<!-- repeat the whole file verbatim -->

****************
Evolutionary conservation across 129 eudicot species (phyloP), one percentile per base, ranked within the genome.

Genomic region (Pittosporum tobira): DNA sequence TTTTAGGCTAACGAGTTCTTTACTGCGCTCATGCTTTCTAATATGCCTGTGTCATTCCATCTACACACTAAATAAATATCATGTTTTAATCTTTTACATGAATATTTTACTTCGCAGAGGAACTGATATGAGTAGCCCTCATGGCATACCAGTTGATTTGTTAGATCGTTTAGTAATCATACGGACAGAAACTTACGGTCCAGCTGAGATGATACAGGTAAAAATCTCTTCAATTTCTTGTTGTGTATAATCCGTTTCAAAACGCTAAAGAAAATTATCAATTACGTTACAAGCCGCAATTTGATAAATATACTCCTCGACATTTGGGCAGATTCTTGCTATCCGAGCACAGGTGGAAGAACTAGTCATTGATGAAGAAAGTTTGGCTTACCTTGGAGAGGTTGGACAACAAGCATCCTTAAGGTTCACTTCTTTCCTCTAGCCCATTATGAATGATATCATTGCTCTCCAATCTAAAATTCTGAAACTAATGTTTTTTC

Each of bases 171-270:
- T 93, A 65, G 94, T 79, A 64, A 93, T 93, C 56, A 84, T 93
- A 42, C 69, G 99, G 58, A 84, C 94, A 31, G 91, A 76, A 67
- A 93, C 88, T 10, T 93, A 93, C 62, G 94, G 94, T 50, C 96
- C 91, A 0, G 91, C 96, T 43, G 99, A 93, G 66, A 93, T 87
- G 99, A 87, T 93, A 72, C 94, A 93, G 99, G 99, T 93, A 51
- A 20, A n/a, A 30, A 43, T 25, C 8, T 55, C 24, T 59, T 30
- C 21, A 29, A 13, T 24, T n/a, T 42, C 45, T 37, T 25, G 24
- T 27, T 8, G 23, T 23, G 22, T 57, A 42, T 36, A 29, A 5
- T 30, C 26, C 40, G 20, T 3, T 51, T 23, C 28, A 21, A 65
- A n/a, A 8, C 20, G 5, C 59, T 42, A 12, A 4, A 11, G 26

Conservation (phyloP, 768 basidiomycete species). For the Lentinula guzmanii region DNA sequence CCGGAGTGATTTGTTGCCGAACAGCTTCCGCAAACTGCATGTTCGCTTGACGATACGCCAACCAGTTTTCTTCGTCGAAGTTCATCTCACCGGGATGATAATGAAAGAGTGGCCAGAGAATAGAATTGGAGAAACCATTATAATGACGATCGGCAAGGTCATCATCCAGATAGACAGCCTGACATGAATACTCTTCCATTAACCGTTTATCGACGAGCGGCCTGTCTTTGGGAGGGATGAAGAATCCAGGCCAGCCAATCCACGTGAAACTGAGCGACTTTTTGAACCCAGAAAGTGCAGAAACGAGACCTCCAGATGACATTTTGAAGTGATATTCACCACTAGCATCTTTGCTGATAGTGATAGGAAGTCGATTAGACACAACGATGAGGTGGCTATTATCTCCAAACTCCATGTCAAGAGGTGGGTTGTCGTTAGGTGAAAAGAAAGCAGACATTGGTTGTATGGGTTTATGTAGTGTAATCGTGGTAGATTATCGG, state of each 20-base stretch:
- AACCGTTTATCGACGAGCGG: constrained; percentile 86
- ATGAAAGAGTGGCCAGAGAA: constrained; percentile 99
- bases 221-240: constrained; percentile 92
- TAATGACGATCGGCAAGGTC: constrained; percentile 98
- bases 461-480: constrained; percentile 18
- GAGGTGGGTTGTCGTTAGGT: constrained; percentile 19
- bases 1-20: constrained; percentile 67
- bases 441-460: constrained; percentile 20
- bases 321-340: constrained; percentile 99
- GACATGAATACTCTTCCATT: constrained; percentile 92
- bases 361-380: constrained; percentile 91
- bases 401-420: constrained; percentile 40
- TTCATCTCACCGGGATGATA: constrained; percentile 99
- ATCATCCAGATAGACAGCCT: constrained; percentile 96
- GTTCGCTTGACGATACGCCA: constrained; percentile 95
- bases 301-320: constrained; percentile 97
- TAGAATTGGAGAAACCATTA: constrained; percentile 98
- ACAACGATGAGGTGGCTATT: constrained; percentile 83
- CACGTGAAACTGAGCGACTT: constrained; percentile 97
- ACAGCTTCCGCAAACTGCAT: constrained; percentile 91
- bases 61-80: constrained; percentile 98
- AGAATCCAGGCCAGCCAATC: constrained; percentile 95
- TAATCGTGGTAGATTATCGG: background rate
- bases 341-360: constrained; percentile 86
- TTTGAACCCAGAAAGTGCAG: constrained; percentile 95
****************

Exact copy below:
Evolutionary conservation across 129 eudicot species (phyloP), one percentile per base, ranked within the genome.

Genomic region (Pittosporum tobira): DNA sequence TTTTAGGCTAACGAGTTCTTTACTGCGCTCATGCTTTCTAATATGCCTGTGTCATTCCATCTACACACTAAATAAATATCATGTTTTAATCTTTTACATGAATATTTTACTTCGCAGAGGAACTGATATGAGTAGCCCTCATGGCATACCAGTTGATTTGTTAGATCGTTTAGTAATCATACGGACAGAAACTTACGGTCCAGCTGAGATGATACAGGTAAAAATCTCTTCAATTTCTTGTTGTGTATAATCCGTTTCAAAACGCTAAAGAAAATTATCAATTACGTTACAAGCCGCAATTTGATAAATATACTCCTCGACATTTGGGCAGATTCTTGCTATCCGAGCACAGGTGGAAGAACTAGTCATTGATGAAGAAAGTTTGGCTTACCTTGGAGAGGTTGGACAACAAGCATCCTTAAGGTTCACTTCTTTCCTCTAGCCCATTATGAATGATATCATTGCTCTCCAATCTAAAATTCTGAAACTAATGTTTTTTC

Each of bases 171-270:
- T 93, A 65, G 94, T 79, A 64, A 93, T 93, C 56, A 84, T 93
- A 42, C 69, G 99, G 58, A 84, C 94, A 31, G 91, A 76, A 67
- A 93, C 88, T 10, T 93, A 93, C 62, G 94, G 94, T 50, C 96
- C 91, A 0, G 91, C 96, T 43, G 99, A 93, G 66, A 93, T 87
- G 99, A 87, T 93, A 72, C 94, A 93, G 99, G 99, T 93, A 51
- A 20, A n/a, A 30, A 43, T 25, C 8, T 55, C 24, T 59, T 30
- C 21, A 29, A 13, T 24, T n/a, T 42, C 45, T 37, T 25, G 24
- T 27, T 8, G 23, T 23, G 22, T 57, A 42, T 36, A 29, A 5
- T 30, C 26, C 40, G 20, T 3, T 51, T 23, C 28, A 21, A 65
- A n/a, A 8, C 20, G 5, C 59, T 42, A 12, A 4, A 11, G 26

Conservation (phyloP, 768 basidiomycete species). For the Lentinula guzmanii region DNA sequence CCGGAGTGATTTGTTGCCGAACAGCTTCCGCAAACTGCATGTTCGCTTGACGATACGCCAACCAGTTTTCTTCGTCGAAGTTCATCTCACCGGGATGATAATGAAAGAGTGGCCAGAGAATAGAATTGGAGAAACCATTATAATGACGATCGGCAAGGTCATCATCCAGATAGACAGCCTGACATGAATACTCTTCCATTAACCGTTTATCGACGAGCGGCCTGTCTTTGGGAGGGATGAAGAATCCAGGCCAGCCAATCCACGTGAAACTGAGCGACTTTTTGAACCCAGAAAGTGCAGAAACGAGACCTCCAGATGACATTTTGAAGTGATATTCACCACTAGCATCTTTGCTGATAGTGATAGGAAGTCGATTAGACACAACGATGAGGTGGCTATTATCTCCAAACTCCATGTCAAGAGGTGGGTTGTCGTTAGGTGAAAAGAAAGCAGACATTGGTTGTATGGGTTTATGTAGTGTAATCGTGGTAGATTATCGG, state of each 20-base stretch:
- AACCGTTTATCGACGAGCGG: constrained; percentile 86
- ATGAAAGAGTGGCCAGAGAA: constrained; percentile 99
- bases 221-240: constrained; percentile 92
- TAATGACGATCGGCAAGGTC: constrained; percentile 98
- bases 461-480: constrained; percentile 18
- GAGGTGGGTTGTCGTTAGGT: constrained; percentile 19
- bases 1-20: constrained; percentile 67
- bases 441-460: constrained; percentile 20
- bases 321-340: constrained; percentile 99
- GACATGAATACTCTTCCATT: constrained; percentile 92
- bases 361-380: constrained; percentile 91
- bases 401-420: constrained; percentile 40
- TTCATCTCACCGGGATGATA: constrained; percentile 99
- ATCATCCAGATAGACAGCCT: constrained; percentile 96
- GTTCGCTTGACGATACGCCA: constrained; percentile 95
- bases 301-320: constrained; percentile 97
- TAGAATTGGAGAAACCATTA: constrained; percentile 98
- ACAACGATGAGGTGGCTATT: constrained; percentile 83
- CACGTGAAACTGAGCGACTT: constrained; percentile 97
- ACAGCTTCCGCAAACTGCAT: constrained; percentile 91
- bases 61-80: constrained; percentile 98
- AGAATCCAGGCCAGCCAATC: constrained; percentile 95
- TAATCGTGGTAGATTATCGG: background rate
- bases 341-360: constrained; percentile 86
- TTTGAACCCAGAAAGTGCAG: constrained; percentile 95